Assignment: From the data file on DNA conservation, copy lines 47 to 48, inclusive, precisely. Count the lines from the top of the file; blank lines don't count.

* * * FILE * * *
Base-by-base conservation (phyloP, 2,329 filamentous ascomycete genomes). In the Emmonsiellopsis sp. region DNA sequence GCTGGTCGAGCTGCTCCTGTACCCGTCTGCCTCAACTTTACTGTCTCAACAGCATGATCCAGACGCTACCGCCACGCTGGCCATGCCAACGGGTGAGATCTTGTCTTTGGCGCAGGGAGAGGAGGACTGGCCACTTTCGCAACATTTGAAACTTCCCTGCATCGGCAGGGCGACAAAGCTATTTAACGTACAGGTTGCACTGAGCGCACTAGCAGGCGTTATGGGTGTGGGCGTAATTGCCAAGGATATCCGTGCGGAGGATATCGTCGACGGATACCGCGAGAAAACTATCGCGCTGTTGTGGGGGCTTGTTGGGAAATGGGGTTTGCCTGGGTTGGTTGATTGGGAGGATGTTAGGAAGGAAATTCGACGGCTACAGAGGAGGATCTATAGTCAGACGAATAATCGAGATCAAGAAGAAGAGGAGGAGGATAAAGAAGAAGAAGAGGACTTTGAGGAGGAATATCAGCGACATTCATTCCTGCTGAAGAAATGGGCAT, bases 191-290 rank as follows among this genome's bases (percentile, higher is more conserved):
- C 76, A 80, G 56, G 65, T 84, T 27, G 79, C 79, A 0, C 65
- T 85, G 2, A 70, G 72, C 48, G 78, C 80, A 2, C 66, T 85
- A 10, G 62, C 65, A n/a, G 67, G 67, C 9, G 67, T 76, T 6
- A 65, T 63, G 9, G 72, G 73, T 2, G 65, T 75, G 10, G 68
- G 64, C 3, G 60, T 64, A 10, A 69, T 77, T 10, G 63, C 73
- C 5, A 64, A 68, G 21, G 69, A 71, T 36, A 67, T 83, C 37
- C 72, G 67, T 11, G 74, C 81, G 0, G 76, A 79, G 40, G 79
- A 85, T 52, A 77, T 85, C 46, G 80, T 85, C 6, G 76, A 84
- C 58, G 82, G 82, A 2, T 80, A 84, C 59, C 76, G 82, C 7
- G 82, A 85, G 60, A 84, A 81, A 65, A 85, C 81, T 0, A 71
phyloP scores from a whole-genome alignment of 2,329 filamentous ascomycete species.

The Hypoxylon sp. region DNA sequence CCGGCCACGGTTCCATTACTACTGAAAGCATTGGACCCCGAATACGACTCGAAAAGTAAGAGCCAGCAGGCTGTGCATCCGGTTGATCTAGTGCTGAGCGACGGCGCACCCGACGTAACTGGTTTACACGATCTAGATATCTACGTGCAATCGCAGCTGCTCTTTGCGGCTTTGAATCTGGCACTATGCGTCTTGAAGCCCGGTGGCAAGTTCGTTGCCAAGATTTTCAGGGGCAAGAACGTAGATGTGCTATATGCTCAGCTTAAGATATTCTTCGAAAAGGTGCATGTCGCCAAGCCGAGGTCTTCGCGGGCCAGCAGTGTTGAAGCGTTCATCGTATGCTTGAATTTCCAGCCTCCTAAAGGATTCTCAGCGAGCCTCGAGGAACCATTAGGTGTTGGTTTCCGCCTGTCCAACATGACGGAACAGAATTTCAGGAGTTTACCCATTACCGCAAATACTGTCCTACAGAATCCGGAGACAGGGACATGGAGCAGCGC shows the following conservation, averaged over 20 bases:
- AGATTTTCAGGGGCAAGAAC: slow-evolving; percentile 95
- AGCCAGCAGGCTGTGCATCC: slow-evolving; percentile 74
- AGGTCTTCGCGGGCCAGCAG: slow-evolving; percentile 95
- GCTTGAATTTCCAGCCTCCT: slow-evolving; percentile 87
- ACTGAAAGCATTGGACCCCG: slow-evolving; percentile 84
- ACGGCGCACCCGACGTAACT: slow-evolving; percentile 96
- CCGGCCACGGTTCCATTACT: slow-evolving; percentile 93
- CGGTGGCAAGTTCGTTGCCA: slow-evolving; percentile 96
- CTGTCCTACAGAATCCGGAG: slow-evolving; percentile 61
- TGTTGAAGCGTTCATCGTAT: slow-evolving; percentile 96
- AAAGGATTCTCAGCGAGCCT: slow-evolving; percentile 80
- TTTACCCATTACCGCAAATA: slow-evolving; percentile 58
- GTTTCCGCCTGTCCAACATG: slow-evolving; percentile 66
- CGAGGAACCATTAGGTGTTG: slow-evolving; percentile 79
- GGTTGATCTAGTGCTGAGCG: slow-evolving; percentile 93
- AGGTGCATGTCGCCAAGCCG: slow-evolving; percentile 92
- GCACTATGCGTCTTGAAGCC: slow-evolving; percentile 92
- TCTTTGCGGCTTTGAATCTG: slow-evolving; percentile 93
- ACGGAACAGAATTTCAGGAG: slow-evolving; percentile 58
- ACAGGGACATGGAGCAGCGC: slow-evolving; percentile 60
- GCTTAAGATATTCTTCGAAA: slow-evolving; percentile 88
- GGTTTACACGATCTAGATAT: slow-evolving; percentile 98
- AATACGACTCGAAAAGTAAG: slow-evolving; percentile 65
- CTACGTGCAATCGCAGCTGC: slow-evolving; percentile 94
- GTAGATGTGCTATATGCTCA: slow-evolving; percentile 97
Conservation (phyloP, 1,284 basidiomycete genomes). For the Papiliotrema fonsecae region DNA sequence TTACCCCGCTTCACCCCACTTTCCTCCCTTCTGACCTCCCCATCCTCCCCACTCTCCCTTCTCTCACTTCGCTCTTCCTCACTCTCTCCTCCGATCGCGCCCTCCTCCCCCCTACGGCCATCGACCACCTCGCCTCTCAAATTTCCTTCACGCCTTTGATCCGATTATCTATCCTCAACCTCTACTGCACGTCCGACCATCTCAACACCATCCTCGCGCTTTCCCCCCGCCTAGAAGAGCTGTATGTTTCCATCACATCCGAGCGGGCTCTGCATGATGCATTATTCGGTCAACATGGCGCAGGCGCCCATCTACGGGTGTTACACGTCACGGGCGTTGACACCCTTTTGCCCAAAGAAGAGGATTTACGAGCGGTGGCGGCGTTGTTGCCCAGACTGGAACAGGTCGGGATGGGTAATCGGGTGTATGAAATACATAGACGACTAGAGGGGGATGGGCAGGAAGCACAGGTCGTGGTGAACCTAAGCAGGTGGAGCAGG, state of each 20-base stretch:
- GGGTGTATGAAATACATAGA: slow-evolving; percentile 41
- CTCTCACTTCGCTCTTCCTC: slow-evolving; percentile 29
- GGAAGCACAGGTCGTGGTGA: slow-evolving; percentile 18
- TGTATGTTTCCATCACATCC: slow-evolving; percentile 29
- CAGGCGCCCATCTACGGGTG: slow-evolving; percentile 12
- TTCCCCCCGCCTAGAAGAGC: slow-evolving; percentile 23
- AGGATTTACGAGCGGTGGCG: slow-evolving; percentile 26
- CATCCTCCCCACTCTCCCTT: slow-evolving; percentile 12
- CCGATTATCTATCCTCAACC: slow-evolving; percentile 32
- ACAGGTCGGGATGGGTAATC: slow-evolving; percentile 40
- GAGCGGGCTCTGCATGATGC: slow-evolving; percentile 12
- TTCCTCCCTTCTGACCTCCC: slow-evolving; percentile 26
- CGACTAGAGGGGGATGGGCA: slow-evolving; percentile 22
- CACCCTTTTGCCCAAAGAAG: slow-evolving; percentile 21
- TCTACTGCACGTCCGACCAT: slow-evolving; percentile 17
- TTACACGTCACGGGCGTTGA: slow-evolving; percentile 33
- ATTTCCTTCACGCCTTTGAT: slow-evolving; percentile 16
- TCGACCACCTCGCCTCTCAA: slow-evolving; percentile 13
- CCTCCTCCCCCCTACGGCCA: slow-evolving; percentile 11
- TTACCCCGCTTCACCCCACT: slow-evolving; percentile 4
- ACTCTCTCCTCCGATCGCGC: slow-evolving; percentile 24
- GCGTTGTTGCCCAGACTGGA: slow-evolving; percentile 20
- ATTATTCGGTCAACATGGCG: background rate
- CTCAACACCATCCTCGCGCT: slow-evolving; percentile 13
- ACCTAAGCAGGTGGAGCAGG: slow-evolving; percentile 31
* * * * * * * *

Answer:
- CATCCTCCCCACTCTCCCTT: slow-evolving; percentile 12
- CCGATTATCTATCCTCAACC: slow-evolving; percentile 32